Church Pulpit Posts
In The House at Pooh Corner, Winnie the Pooh is asked what he likes doing best in the world. He starts to say eating honey, but then reflects that there is “a moment just before you began to eat it which was better than when you were, but he didn’t know what it was called.”….
As we inch closer to the summer months, we may be starting to look forward to the possibilities that the season could bring. Most of all, we may be hoping for a more relaxed pace to life, a time when things slow down a little, and we can find some rest and renewal. Some among us, though, may have trouble with the idea of relaxing and slowing down ― or even if we want to do it, we find it very hard to shift out of our more usual compulsion to accomplish things. (In case you’re wondering, yes, I count myself in that group!) If you find yourself in that category too, I encourage you to read the passage above again ― Pooh and Christopher Robin might help us reframe things!
Our Adult Forum on Stewardship last Sunday focused on caring for the environment. In preparing to lead the session, I came upon a website for JUMP (www.takethejump.org). JUMP is a grass roots environmental movement inspired by research from Leeds University in the UK, asking people to commit to six behavioral shifts to help the health of the planet. While the site for JUMP grants that corporate and legal entities bear a huge responsibility for addressing climate chaos, it also insists that individuals and their choices also have an important role to play….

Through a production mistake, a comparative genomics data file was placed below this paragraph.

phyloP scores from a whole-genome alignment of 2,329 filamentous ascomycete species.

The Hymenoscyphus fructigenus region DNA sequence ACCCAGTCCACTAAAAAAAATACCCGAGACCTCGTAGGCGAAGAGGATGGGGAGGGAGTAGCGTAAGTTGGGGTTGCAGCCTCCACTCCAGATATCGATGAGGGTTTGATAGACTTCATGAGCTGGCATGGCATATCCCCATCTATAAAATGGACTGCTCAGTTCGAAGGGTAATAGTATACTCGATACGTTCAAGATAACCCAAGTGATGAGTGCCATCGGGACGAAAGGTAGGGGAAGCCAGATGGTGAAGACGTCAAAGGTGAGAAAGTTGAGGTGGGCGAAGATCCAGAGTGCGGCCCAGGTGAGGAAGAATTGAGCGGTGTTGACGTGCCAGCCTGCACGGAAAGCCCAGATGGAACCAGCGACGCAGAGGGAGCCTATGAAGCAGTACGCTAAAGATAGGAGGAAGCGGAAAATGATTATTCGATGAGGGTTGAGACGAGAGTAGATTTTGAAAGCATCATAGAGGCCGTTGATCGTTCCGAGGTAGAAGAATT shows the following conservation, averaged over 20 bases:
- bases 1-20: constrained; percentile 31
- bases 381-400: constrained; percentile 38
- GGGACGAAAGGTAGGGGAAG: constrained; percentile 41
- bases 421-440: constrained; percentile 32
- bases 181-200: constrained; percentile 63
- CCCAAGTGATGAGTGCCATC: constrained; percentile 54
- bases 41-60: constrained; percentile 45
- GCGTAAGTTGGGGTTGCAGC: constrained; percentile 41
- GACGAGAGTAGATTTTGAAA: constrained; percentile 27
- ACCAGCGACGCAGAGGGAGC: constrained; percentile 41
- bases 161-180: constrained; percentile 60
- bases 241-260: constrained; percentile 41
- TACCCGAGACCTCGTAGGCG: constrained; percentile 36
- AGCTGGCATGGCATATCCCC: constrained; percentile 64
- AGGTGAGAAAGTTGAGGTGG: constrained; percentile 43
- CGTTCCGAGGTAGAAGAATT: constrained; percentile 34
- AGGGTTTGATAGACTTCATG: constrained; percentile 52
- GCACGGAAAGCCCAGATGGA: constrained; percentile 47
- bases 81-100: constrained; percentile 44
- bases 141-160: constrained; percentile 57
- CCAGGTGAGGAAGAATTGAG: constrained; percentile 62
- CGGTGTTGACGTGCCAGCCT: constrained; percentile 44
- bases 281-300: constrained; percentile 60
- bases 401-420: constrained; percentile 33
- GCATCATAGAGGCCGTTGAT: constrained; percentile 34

Our Adult Forum conversations during Lent focused on poetry as a way into seasonal themes. The conversations shared over five Sundays were insightful and generous, and although we will be moving on to a series exploring Stewardship this Sunday, I offer one more poem to contemplate during Eastertide: Miracles by the 19th century poet Walt Whitman…
Many of you will be reading this on Friday afternoon/evening, or on Saturday, after the Good Friday service has concluded but before the first celebrations of Easter. It is a strange time, a liminal space, a deep pause. We are soaked in the awful and terrible story of the crucifixion, and we try to sit with our grief. But of course we have walked this road many times before, and we know that the sorrow and fear and trauma do not get the last word.
When confronted with an uncomfortable array of feelings, what better response than to pray? I encourage you to find the service for Holy Saturday in your Book of Common Prayer (https://www.bcponline.org) on page 283. It is a very simple service consisting solely of prayers and suggested readings….
A “threshold” is commonly understood as a strip at the bottom of a door, over which one must cross in order to enter a different space. We cross a threshold from room to room, or from indoors to out. But there is a secondary definition to this word: a magnitude or intensity that must be exceeded for a certain reaction, phenomenon, result or condition to occur or be manifested.
We are at the threshold of Holy Week. We are about to relive the events that steer the momentum of this story toward Jesus’ death. The liturgies of Palm Sunday, Maundy Thursday, and Good Friday pull us into God’s time and space. Our worship this week is structured differently. It has a unique rhythm. It highlights a unique reality…..
Although we find it easy to be distracted by many voices in our world, it is crucial that we as Christians be focused on serving Jesus in intentional ways.
We are just past the midway point in our Lenten Journey being Disciples of Christ. Discipleship is a way if life. It means that we align ourselves with Jesus. We seek to follow his ways. We hunger to have a relationship with him.